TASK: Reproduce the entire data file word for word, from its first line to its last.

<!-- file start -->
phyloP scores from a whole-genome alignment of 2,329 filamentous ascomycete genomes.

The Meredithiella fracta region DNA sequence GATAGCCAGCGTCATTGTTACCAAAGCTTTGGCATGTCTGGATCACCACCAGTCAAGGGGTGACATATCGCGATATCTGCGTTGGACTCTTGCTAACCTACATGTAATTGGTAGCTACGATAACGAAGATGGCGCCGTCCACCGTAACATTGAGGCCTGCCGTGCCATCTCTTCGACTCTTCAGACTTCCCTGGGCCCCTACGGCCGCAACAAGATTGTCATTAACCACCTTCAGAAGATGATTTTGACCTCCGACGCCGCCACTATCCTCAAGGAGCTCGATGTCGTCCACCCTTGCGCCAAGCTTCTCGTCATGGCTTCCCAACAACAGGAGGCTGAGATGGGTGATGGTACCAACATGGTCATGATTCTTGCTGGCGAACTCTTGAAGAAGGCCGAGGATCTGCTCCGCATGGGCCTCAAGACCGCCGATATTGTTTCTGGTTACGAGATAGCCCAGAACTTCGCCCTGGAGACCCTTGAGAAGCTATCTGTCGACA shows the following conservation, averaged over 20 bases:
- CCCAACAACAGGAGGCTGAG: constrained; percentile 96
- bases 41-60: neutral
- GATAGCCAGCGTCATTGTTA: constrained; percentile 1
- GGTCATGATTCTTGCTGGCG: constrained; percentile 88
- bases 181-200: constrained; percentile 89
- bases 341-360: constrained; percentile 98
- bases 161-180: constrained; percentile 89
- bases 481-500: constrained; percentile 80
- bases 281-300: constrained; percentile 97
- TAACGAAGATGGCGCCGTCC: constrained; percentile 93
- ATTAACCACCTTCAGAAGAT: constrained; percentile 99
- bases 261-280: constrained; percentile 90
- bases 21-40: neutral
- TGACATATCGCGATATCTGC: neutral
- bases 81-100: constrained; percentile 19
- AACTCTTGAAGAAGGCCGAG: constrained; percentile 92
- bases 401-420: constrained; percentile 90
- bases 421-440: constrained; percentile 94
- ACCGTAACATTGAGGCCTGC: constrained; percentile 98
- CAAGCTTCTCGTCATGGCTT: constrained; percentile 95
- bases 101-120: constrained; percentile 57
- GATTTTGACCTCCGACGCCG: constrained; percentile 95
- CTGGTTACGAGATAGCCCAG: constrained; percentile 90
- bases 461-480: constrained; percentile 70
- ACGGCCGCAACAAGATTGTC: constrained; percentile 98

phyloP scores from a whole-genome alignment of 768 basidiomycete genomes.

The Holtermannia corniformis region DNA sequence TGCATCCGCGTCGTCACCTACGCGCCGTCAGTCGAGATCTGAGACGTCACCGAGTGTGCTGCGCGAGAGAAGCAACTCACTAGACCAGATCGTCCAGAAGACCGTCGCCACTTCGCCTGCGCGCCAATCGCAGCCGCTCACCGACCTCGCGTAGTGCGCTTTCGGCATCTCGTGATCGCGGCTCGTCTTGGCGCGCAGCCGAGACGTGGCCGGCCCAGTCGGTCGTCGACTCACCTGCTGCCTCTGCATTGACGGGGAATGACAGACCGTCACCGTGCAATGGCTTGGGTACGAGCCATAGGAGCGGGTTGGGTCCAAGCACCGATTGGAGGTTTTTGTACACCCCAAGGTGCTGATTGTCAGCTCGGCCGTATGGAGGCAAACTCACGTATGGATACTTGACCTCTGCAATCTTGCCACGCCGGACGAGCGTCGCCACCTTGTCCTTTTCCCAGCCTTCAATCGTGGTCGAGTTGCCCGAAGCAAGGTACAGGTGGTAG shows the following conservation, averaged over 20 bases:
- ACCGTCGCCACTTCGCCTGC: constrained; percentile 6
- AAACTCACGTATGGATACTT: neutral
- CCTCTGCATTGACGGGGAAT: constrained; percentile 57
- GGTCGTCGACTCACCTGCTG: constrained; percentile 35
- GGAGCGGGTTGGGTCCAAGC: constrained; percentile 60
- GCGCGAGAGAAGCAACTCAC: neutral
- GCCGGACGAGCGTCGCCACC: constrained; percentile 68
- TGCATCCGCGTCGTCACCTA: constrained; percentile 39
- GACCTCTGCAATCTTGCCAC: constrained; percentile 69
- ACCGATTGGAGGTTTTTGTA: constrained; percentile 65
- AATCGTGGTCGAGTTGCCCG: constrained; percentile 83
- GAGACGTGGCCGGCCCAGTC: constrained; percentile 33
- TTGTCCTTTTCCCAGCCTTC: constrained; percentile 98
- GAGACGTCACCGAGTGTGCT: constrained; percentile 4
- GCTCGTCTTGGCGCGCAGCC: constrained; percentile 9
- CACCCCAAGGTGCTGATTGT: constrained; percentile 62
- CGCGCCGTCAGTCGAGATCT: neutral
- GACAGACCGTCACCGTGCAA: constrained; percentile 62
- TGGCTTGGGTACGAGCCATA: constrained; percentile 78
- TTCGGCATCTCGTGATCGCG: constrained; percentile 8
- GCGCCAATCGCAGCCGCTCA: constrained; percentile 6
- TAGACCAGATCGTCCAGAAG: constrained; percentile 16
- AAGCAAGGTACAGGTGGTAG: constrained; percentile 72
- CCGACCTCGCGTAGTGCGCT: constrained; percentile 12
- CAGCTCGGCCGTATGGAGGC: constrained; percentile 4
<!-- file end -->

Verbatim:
phyloP scores from a whole-genome alignment of 2,329 filamentous ascomycete genomes.

The Meredithiella fracta region DNA sequence GATAGCCAGCGTCATTGTTACCAAAGCTTTGGCATGTCTGGATCACCACCAGTCAAGGGGTGACATATCGCGATATCTGCGTTGGACTCTTGCTAACCTACATGTAATTGGTAGCTACGATAACGAAGATGGCGCCGTCCACCGTAACATTGAGGCCTGCCGTGCCATCTCTTCGACTCTTCAGACTTCCCTGGGCCCCTACGGCCGCAACAAGATTGTCATTAACCACCTTCAGAAGATGATTTTGACCTCCGACGCCGCCACTATCCTCAAGGAGCTCGATGTCGTCCACCCTTGCGCCAAGCTTCTCGTCATGGCTTCCCAACAACAGGAGGCTGAGATGGGTGATGGTACCAACATGGTCATGATTCTTGCTGGCGAACTCTTGAAGAAGGCCGAGGATCTGCTCCGCATGGGCCTCAAGACCGCCGATATTGTTTCTGGTTACGAGATAGCCCAGAACTTCGCCCTGGAGACCCTTGAGAAGCTATCTGTCGACA shows the following conservation, averaged over 20 bases:
- CCCAACAACAGGAGGCTGAG: constrained; percentile 96
- bases 41-60: neutral
- GATAGCCAGCGTCATTGTTA: constrained; percentile 1
- GGTCATGATTCTTGCTGGCG: constrained; percentile 88
- bases 181-200: constrained; percentile 89
- bases 341-360: constrained; percentile 98
- bases 161-180: constrained; percentile 89
- bases 481-500: constrained; percentile 80
- bases 281-300: constrained; percentile 97
- TAACGAAGATGGCGCCGTCC: constrained; percentile 93
- ATTAACCACCTTCAGAAGAT: constrained; percentile 99
- bases 261-280: constrained; percentile 90
- bases 21-40: neutral
- TGACATATCGCGATATCTGC: neutral
- bases 81-100: constrained; percentile 19
- AACTCTTGAAGAAGGCCGAG: constrained; percentile 92
- bases 401-420: constrained; percentile 90
- bases 421-440: constrained; percentile 94
- ACCGTAACATTGAGGCCTGC: constrained; percentile 98
- CAAGCTTCTCGTCATGGCTT: constrained; percentile 95
- bases 101-120: constrained; percentile 57
- GATTTTGACCTCCGACGCCG: constrained; percentile 95
- CTGGTTACGAGATAGCCCAG: constrained; percentile 90
- bases 461-480: constrained; percentile 70
- ACGGCCGCAACAAGATTGTC: constrained; percentile 98

phyloP scores from a whole-genome alignment of 768 basidiomycete genomes.

The Holtermannia corniformis region DNA sequence TGCATCCGCGTCGTCACCTACGCGCCGTCAGTCGAGATCTGAGACGTCACCGAGTGTGCTGCGCGAGAGAAGCAACTCACTAGACCAGATCGTCCAGAAGACCGTCGCCACTTCGCCTGCGCGCCAATCGCAGCCGCTCACCGACCTCGCGTAGTGCGCTTTCGGCATCTCGTGATCGCGGCTCGTCTTGGCGCGCAGCCGAGACGTGGCCGGCCCAGTCGGTCGTCGACTCACCTGCTGCCTCTGCATTGACGGGGAATGACAGACCGTCACCGTGCAATGGCTTGGGTACGAGCCATAGGAGCGGGTTGGGTCCAAGCACCGATTGGAGGTTTTTGTACACCCCAAGGTGCTGATTGTCAGCTCGGCCGTATGGAGGCAAACTCACGTATGGATACTTGACCTCTGCAATCTTGCCACGCCGGACGAGCGTCGCCACCTTGTCCTTTTCCCAGCCTTCAATCGTGGTCGAGTTGCCCGAAGCAAGGTACAGGTGGTAG shows the following conservation, averaged over 20 bases:
- ACCGTCGCCACTTCGCCTGC: constrained; percentile 6
- AAACTCACGTATGGATACTT: neutral
- CCTCTGCATTGACGGGGAAT: constrained; percentile 57
- GGTCGTCGACTCACCTGCTG: constrained; percentile 35
- GGAGCGGGTTGGGTCCAAGC: constrained; percentile 60
- GCGCGAGAGAAGCAACTCAC: neutral
- GCCGGACGAGCGTCGCCACC: constrained; percentile 68
- TGCATCCGCGTCGTCACCTA: constrained; percentile 39
- GACCTCTGCAATCTTGCCAC: constrained; percentile 69
- ACCGATTGGAGGTTTTTGTA: constrained; percentile 65
- AATCGTGGTCGAGTTGCCCG: constrained; percentile 83
- GAGACGTGGCCGGCCCAGTC: constrained; percentile 33
- TTGTCCTTTTCCCAGCCTTC: constrained; percentile 98
- GAGACGTCACCGAGTGTGCT: constrained; percentile 4
- GCTCGTCTTGGCGCGCAGCC: constrained; percentile 9
- CACCCCAAGGTGCTGATTGT: constrained; percentile 62
- CGCGCCGTCAGTCGAGATCT: neutral
- GACAGACCGTCACCGTGCAA: constrained; percentile 62
- TGGCTTGGGTACGAGCCATA: constrained; percentile 78
- TTCGGCATCTCGTGATCGCG: constrained; percentile 8
- GCGCCAATCGCAGCCGCTCA: constrained; percentile 6
- TAGACCAGATCGTCCAGAAG: constrained; percentile 16
- AAGCAAGGTACAGGTGGTAG: constrained; percentile 72
- CCGACCTCGCGTAGTGCGCT: constrained; percentile 12
- CAGCTCGGCCGTATGGAGGC: constrained; percentile 4